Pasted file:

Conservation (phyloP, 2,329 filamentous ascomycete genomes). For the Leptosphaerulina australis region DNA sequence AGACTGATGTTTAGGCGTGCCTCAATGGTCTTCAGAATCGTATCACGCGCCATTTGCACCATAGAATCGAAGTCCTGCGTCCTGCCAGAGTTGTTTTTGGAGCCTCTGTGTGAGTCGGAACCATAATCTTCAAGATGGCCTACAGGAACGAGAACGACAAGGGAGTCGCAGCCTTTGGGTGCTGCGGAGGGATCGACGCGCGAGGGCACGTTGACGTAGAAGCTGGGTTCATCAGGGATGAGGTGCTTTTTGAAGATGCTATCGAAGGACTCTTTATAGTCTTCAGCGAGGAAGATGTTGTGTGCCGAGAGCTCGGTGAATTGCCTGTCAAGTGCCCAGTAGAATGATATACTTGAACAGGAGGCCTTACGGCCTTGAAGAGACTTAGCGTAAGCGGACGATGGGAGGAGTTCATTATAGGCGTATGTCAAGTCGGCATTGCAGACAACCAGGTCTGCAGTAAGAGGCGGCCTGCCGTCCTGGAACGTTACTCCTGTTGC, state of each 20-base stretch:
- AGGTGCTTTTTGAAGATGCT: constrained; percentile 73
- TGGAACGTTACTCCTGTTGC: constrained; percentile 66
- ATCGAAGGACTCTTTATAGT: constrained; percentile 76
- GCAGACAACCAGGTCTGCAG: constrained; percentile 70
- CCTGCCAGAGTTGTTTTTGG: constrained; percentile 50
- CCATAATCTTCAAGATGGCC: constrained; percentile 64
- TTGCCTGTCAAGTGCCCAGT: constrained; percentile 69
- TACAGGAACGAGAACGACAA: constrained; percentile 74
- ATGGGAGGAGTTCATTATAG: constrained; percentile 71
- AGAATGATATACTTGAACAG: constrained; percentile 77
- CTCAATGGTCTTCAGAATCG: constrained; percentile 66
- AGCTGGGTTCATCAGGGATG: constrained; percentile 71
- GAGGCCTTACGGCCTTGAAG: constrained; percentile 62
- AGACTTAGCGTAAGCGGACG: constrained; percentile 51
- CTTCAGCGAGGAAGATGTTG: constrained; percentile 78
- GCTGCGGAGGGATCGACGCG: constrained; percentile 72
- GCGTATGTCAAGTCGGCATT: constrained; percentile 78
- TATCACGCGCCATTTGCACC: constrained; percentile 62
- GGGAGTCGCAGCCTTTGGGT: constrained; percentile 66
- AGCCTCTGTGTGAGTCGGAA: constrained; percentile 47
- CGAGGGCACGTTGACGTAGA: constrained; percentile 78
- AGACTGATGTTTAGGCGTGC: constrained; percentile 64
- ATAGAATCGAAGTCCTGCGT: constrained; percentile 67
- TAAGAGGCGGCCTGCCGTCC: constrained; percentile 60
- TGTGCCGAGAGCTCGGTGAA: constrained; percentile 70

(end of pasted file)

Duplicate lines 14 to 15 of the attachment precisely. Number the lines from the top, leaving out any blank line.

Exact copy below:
- GAGGCCTTACGGCCTTGAAG: constrained; percentile 62
- AGACTTAGCGTAAGCGGACG: constrained; percentile 51